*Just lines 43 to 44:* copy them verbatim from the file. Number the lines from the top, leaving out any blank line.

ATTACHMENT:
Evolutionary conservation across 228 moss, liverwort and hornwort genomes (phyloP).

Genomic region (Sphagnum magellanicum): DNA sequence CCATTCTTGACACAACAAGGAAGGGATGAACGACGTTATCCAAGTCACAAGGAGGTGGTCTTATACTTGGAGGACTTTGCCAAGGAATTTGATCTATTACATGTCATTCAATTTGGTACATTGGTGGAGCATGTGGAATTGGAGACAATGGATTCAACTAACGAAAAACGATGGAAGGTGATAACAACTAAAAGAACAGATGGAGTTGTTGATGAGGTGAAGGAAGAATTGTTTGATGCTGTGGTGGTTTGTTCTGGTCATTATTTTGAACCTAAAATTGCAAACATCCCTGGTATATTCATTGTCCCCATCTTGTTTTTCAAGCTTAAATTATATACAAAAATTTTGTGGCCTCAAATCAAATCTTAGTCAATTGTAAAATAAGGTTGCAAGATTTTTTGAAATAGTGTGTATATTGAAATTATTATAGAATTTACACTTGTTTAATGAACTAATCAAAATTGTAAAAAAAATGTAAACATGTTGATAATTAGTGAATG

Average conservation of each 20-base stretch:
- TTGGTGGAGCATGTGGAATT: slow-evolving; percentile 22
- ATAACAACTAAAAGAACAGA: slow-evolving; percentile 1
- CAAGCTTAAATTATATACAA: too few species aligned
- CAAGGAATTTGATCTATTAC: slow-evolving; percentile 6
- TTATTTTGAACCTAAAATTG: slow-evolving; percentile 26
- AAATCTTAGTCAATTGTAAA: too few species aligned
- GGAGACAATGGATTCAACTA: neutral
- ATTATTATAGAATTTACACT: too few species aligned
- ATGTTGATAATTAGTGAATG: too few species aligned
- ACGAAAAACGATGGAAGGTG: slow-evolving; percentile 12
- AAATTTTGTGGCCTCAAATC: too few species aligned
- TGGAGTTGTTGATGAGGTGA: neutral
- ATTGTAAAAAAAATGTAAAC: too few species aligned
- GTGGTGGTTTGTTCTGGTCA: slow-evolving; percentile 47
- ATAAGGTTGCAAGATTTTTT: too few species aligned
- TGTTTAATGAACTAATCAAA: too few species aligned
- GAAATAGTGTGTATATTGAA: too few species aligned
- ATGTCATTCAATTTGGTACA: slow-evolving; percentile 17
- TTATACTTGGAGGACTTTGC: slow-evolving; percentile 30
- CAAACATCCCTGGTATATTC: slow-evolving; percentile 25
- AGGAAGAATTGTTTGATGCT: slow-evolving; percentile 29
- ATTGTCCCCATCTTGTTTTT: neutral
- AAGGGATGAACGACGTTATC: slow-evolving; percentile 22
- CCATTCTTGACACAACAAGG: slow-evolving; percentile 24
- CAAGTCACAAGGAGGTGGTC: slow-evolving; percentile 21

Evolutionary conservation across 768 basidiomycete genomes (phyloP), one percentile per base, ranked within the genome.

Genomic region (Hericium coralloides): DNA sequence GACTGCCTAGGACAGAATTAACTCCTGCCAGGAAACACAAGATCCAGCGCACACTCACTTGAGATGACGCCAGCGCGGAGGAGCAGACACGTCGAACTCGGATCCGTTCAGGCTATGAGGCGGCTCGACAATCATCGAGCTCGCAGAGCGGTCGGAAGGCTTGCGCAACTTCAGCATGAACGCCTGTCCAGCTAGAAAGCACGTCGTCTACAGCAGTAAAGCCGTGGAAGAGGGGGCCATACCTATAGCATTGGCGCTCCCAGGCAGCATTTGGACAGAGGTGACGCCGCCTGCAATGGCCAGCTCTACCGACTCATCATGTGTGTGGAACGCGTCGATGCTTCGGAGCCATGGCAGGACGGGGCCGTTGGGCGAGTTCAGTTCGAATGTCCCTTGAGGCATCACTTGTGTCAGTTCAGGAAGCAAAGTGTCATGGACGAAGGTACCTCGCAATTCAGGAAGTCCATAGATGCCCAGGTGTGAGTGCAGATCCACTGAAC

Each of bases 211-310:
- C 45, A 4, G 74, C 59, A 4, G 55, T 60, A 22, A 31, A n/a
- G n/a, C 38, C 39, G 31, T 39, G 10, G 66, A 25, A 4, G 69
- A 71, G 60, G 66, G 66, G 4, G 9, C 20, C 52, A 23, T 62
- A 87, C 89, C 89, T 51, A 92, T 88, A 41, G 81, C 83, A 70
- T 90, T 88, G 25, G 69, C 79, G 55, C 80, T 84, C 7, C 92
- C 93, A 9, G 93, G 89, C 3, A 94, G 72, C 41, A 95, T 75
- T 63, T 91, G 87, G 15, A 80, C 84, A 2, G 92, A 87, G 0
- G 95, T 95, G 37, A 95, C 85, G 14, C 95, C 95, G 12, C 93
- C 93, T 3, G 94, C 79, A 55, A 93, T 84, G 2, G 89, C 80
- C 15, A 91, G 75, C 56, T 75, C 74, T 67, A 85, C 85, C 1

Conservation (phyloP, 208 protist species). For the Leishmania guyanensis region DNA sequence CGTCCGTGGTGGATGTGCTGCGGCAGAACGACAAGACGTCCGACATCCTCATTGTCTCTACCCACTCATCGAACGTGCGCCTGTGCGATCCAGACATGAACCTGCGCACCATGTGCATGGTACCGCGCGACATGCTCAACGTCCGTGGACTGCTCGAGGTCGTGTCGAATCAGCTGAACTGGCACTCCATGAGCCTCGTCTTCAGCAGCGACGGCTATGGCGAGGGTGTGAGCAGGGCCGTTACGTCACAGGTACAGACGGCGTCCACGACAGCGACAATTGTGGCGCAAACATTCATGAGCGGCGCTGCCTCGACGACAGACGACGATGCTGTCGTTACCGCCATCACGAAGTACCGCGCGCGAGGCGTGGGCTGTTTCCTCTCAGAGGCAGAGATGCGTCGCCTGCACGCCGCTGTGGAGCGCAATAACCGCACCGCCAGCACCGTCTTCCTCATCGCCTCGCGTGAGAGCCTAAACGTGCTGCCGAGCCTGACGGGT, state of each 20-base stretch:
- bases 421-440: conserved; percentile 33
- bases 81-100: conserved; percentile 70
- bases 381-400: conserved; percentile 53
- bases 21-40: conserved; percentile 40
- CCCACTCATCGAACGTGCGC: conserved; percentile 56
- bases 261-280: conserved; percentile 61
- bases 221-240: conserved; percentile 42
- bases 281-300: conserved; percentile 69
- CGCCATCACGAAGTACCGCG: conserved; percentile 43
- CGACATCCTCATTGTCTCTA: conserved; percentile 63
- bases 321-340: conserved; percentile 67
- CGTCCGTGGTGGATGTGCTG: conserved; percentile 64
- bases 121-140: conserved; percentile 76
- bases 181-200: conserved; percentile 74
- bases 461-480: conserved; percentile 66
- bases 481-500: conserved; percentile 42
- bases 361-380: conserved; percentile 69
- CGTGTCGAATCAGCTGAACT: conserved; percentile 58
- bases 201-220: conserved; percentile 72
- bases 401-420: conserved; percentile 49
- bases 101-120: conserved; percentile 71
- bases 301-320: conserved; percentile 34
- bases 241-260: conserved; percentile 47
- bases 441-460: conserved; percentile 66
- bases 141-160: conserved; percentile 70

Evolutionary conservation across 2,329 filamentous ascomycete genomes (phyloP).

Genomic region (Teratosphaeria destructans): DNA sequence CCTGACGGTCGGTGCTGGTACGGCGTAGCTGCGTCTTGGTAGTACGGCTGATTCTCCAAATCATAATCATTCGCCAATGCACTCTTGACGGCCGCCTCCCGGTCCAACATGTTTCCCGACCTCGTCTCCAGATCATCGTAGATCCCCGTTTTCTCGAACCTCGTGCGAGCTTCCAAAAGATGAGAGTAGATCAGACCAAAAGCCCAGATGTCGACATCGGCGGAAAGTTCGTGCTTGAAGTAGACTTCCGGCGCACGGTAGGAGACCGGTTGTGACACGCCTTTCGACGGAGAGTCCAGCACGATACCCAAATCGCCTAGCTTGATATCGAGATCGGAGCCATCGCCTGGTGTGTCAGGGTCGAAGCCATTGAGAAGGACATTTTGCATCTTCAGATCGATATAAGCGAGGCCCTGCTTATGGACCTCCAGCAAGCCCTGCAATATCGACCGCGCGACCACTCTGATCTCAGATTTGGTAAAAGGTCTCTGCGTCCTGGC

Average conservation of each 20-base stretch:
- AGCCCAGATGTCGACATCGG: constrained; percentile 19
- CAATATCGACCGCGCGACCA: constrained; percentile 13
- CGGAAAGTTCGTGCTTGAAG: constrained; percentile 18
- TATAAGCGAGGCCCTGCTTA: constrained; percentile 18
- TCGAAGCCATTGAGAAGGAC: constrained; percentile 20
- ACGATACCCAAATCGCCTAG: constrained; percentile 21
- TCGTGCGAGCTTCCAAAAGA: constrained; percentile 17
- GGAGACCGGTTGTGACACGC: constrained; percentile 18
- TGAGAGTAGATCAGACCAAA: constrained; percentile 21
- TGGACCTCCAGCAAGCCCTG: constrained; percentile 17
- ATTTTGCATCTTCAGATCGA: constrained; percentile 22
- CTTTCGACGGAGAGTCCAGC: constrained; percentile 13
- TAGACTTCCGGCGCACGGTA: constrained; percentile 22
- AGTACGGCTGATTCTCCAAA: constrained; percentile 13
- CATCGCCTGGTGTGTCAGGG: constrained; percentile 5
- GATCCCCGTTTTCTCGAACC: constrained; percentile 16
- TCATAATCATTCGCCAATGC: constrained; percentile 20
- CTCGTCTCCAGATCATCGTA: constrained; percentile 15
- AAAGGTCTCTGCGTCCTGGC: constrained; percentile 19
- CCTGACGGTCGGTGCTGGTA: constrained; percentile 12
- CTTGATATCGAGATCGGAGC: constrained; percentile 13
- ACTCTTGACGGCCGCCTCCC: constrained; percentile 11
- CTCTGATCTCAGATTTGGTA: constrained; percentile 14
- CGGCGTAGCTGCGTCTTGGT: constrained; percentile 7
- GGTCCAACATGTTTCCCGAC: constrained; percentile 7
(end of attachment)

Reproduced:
- bases 421-440: conserved; percentile 33
- bases 81-100: conserved; percentile 70